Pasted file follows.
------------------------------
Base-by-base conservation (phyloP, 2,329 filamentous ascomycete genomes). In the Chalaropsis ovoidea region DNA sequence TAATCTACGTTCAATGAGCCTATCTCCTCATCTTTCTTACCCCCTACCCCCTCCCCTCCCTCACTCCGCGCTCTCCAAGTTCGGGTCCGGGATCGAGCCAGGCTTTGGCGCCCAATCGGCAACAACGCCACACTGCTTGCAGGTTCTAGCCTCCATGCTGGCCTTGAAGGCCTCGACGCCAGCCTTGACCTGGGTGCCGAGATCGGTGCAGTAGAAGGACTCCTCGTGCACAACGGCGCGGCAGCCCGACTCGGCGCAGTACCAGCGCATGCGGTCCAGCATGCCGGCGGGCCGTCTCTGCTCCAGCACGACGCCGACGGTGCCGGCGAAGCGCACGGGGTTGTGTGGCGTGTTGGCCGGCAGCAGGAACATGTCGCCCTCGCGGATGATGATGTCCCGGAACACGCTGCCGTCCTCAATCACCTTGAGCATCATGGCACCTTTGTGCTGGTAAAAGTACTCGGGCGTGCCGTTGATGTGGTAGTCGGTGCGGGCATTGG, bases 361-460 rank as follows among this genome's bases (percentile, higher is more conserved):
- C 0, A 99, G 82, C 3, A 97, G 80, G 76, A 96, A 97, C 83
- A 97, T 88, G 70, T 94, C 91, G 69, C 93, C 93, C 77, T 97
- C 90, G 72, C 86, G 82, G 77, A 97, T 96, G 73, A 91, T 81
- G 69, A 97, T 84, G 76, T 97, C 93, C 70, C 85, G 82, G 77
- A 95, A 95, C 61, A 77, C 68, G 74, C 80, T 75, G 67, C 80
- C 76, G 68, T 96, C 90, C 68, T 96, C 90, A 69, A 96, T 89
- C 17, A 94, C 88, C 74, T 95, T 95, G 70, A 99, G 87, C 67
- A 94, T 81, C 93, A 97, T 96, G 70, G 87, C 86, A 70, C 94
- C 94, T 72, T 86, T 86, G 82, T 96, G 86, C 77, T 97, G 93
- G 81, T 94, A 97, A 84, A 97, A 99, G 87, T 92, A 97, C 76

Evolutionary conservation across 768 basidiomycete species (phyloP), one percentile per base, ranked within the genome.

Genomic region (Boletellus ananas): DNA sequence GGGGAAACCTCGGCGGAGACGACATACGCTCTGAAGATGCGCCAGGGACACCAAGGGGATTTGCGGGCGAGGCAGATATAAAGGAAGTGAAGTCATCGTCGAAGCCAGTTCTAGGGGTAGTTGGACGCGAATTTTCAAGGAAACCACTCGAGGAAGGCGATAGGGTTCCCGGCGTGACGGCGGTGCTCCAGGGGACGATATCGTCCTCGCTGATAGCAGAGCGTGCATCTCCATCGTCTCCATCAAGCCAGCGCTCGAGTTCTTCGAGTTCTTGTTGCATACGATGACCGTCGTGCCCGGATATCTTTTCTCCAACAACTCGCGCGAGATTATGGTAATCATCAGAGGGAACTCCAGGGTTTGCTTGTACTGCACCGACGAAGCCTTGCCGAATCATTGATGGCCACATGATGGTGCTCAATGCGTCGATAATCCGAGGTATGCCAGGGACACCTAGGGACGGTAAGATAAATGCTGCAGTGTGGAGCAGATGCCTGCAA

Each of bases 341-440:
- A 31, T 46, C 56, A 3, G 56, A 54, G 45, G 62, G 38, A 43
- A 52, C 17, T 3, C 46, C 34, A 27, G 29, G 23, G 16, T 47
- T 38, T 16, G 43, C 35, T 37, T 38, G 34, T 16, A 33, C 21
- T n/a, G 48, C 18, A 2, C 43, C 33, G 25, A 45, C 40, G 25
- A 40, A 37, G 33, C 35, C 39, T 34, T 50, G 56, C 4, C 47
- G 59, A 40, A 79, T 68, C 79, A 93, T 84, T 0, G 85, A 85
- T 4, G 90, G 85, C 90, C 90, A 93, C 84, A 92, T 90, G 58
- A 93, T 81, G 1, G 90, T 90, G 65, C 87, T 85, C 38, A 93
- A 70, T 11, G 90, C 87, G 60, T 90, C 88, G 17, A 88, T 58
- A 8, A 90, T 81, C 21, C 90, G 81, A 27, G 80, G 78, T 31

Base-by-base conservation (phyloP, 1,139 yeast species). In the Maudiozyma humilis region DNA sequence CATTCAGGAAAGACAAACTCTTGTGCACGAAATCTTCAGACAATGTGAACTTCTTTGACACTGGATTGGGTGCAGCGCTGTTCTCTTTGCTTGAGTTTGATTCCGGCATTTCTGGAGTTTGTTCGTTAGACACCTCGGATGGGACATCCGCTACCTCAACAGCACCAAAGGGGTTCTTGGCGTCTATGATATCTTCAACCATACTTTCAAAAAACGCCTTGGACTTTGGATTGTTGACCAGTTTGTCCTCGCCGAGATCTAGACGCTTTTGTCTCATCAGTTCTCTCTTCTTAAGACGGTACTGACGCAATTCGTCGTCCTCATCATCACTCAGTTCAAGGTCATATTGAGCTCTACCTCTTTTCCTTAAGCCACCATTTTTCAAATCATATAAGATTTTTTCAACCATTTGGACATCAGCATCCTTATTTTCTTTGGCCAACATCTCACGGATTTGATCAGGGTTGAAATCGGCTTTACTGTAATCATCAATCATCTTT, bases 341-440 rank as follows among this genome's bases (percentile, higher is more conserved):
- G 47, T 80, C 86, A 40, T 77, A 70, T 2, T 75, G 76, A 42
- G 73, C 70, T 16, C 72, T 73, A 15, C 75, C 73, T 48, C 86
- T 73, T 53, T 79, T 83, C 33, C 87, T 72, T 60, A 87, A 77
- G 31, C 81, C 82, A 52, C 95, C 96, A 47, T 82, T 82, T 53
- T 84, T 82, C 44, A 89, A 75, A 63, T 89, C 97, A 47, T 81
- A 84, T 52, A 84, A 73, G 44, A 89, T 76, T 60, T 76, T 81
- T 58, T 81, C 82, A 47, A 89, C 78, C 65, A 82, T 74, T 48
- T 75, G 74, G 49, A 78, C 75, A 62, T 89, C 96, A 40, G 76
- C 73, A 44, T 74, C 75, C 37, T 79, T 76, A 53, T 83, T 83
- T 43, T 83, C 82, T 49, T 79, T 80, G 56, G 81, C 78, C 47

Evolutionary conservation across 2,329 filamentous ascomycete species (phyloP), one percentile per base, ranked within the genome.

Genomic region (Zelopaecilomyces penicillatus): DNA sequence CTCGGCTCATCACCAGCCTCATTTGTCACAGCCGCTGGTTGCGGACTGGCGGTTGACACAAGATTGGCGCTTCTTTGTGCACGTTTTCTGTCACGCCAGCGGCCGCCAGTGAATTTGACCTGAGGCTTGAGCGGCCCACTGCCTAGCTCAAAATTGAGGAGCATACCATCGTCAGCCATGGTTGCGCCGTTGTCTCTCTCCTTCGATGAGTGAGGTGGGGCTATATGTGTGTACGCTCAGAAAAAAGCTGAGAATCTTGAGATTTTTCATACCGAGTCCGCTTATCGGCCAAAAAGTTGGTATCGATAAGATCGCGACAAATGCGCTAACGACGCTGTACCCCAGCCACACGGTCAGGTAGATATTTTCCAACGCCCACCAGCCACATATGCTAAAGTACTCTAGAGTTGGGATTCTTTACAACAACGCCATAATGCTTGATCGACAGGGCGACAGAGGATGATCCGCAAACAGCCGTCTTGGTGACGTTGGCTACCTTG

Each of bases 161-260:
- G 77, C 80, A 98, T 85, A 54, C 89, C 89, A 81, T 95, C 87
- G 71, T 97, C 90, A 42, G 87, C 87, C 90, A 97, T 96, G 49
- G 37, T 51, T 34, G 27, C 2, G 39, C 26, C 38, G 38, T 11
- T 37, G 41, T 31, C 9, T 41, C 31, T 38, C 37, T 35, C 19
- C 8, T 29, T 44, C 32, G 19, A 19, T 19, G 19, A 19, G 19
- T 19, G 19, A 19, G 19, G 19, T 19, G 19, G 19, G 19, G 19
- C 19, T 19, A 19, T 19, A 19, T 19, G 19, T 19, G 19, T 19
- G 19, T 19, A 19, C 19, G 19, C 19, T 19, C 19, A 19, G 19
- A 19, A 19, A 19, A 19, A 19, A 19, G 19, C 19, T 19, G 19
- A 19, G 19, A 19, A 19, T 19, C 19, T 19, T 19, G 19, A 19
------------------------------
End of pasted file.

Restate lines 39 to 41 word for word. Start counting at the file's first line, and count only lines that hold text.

- G 77, C 80, A 98, T 85, A 54, C 89, C 89, A 81, T 95, C 87
- G 71, T 97, C 90, A 42, G 87, C 87, C 90, A 97, T 96, G 49
- G 37, T 51, T 34, G 27, C 2, G 39, C 26, C 38, G 38, T 11